Friday, November 30, 2012

Working Out in Botswana

Every move comes with its own workout challenges! In Shanghai I got spoiled by the free daily yoga and Pilates classes courtesy of the Ritz Carlton gym. And while on home leave, I continued my group workout addiction at my parents' YMCA, but as you can imagine, there isn't much of a yoga/Pilates scene in Botswana. I did find a Pilates class here and tried it a few times, but dropped it because the instructor was so unreliable that he sometimes wouldn't even remember the days and times of our scheduled classes. Also, work makes it difficult for me to commit to a certain time in the evenings, because sometimes I have to stay late and don't find out about it until the last minute.

The best video in the series, in my opinion.
I always felt so great after yoga/Pilates class in Shanghai and at home that it was tough to think about going two years without that amazing relaxed and "all stretched out" feeling!

So, take a yoga/Pilates addiction and move it to southern Africa and what do you get? A whole lot of exercise videos ordered online! I am really enjoying working out in the comfort of my home, and am finding that I prefer it to the gym. With the convenience of workout videos, I can set my own schedule, take a break when I need it without missing a part of the exercises, and also choose my own music to play over the video. I felt a little bit like a Desperate Housewife at first, dancing around in my living room, but quickly got over that!

My favorite videos so far are Ellen Barrett's The Studio series. These videos are a great combination of yoga, Pilates, and ballet moves that leave you feeling stretched out and sore in all the right places - waist, back, and upper thighs & arms. I would definitely recommend them for those of you living overseas and looking to diversify your workout routine.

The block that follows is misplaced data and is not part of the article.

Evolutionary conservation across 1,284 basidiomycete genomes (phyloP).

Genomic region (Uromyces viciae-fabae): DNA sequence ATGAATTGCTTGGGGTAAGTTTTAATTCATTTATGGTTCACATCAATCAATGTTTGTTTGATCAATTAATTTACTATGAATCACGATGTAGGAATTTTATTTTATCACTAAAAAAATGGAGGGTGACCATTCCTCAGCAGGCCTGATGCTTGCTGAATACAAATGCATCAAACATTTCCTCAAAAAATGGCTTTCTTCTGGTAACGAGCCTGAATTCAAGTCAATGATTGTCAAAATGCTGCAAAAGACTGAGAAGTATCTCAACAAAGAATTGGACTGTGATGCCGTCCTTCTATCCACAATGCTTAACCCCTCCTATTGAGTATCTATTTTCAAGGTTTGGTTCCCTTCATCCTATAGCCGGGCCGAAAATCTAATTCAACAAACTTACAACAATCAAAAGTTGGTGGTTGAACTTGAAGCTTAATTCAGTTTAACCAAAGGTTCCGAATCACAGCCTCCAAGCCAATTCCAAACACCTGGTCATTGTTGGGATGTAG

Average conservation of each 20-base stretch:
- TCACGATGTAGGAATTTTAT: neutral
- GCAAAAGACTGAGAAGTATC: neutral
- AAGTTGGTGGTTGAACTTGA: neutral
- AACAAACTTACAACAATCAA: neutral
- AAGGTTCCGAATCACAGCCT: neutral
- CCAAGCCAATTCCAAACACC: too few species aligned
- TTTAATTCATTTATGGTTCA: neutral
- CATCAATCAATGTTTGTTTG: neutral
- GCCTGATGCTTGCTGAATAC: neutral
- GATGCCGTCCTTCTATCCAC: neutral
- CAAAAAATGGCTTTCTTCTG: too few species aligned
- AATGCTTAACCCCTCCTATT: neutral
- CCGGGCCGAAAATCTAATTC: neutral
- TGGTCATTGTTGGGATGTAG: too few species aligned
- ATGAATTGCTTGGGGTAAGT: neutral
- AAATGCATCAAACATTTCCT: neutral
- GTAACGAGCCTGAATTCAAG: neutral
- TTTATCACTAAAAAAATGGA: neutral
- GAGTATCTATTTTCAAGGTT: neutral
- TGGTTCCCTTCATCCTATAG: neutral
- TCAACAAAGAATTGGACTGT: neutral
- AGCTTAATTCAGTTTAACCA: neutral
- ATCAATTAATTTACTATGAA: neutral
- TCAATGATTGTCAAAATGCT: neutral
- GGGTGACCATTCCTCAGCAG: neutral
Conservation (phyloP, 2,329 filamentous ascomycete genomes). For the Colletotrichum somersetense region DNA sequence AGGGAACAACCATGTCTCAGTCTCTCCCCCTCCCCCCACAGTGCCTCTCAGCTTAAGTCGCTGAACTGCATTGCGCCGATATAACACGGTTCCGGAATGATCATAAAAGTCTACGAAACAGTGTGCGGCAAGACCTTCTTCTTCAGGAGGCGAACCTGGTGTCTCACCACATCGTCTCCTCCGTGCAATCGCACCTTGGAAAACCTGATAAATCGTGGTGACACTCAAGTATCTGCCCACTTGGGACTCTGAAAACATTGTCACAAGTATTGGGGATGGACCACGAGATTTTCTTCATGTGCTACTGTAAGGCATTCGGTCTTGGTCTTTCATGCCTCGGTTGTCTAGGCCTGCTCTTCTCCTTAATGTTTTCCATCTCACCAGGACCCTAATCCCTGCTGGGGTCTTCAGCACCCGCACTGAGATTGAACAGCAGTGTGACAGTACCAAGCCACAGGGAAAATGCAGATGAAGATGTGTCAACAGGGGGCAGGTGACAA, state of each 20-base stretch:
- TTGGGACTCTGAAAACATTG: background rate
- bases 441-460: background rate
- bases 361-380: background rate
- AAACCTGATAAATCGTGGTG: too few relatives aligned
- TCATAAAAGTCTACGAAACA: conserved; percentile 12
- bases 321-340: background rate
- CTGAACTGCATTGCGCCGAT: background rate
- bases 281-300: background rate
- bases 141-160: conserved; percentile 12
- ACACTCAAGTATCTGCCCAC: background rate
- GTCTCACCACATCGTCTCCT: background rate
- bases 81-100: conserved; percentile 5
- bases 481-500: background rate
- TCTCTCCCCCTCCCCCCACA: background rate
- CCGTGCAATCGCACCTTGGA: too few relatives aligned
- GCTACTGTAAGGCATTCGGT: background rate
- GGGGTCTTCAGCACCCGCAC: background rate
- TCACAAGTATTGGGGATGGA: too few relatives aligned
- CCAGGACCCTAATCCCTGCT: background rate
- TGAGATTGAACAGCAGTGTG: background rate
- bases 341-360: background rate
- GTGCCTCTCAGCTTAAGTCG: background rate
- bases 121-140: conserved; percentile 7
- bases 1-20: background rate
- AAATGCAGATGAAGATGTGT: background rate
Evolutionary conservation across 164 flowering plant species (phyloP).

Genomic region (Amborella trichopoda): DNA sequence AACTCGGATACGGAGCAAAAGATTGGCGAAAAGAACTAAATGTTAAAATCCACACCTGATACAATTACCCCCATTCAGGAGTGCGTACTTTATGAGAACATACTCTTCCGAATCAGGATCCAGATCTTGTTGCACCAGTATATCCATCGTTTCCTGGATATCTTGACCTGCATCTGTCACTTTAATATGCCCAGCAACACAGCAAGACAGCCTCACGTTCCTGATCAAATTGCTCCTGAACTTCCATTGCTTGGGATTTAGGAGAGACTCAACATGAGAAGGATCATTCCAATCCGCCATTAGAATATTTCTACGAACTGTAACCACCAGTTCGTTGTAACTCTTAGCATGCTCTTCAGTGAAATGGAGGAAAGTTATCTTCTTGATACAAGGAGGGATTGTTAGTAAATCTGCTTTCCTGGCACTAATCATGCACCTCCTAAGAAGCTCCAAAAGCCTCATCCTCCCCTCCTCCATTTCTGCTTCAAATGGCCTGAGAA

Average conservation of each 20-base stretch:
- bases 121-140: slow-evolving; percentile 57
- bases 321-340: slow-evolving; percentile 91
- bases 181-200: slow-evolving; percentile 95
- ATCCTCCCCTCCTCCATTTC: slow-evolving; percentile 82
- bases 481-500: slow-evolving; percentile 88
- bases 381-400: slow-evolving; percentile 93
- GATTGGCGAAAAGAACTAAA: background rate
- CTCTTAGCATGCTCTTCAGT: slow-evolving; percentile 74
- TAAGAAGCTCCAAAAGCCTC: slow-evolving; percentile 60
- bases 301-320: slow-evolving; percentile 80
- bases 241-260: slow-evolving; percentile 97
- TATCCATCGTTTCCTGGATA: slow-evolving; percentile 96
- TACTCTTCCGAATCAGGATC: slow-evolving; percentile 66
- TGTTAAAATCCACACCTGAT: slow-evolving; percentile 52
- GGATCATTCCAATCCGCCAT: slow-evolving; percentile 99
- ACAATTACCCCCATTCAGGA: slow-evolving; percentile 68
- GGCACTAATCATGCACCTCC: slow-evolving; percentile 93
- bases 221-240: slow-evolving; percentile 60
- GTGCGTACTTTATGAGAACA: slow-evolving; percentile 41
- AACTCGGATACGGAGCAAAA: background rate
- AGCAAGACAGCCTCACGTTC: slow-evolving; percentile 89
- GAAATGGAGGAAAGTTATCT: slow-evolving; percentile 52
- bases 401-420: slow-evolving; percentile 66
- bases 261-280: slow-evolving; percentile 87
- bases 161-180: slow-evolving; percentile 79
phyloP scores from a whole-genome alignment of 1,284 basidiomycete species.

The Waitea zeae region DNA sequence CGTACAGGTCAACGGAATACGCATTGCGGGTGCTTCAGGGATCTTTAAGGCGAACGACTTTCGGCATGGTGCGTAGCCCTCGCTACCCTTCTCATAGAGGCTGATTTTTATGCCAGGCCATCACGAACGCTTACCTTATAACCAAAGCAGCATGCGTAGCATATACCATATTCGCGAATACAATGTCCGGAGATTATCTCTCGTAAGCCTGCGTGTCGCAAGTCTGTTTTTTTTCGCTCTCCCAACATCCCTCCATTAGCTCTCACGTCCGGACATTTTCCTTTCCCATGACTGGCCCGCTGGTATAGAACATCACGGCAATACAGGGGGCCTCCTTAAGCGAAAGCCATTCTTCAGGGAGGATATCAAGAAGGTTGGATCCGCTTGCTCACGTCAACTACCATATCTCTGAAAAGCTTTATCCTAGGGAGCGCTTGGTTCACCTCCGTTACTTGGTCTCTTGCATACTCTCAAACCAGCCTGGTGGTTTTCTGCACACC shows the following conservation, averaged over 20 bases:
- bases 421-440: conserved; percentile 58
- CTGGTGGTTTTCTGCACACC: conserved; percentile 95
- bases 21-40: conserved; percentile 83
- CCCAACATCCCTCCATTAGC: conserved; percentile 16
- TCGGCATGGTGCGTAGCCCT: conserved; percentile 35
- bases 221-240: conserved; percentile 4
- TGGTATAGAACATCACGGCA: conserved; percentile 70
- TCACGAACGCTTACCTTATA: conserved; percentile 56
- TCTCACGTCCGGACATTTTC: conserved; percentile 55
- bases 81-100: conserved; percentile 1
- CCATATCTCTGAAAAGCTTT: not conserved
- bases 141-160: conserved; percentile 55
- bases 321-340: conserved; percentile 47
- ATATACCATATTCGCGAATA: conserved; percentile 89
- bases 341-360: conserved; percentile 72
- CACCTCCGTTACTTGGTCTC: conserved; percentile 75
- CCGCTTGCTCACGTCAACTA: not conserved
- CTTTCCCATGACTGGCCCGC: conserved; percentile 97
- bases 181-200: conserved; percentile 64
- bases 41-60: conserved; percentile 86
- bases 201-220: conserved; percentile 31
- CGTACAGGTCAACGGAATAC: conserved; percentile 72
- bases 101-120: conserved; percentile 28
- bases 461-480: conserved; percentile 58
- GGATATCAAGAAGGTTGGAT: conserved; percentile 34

Trip to Rustenburg and Pilanesburg Game Park

One advantage of living in Gaborone is our proximity to the border with South Africa - the closest border crossing is only about 30 minutes' drive from our house. We drove about three hours down to Rustenburg, South Africa over Thanksgiving weekend, and had a great time! We basically had three goals in visiting Rustenburg:

1. To eat at McDonald's, the nearest of which is located in Rustenburg. Believe it or not, there are no McDonald's in Botswana! I eat McDonald's probably about twice a year when living in the U.S., but it's funny how just knowing that McDonald's isn't available here has made me crave a nice fake-meat burger and some greasy French fries.

Mission: accomplished! And my McDonald's craving has been satisfied for another six months or so.

2. To visit Pilanesburg Game Park. South Africa is chock full of lovely game parks where you can easily spend days driving around spotting giraffe, zebra, lions, hippos, and elephants. Pilanesburg is just about 30 minutes outside Rustenburg so we did a self-drive through on Saturday. The park is really beautiful and the mountain scenery gives a different experience from Botswana's safari locations. We didn't see any of the "big cats" but found plenty of giraffe and zebra - including my favorite find of the day: an absolutely adorable little baby zebra whose stripes hadn't fully come in yet! As an added bonus, our hotel was located on a private game reserve so we got to do another game drive through our hotel grounds on Sunday. Awesome!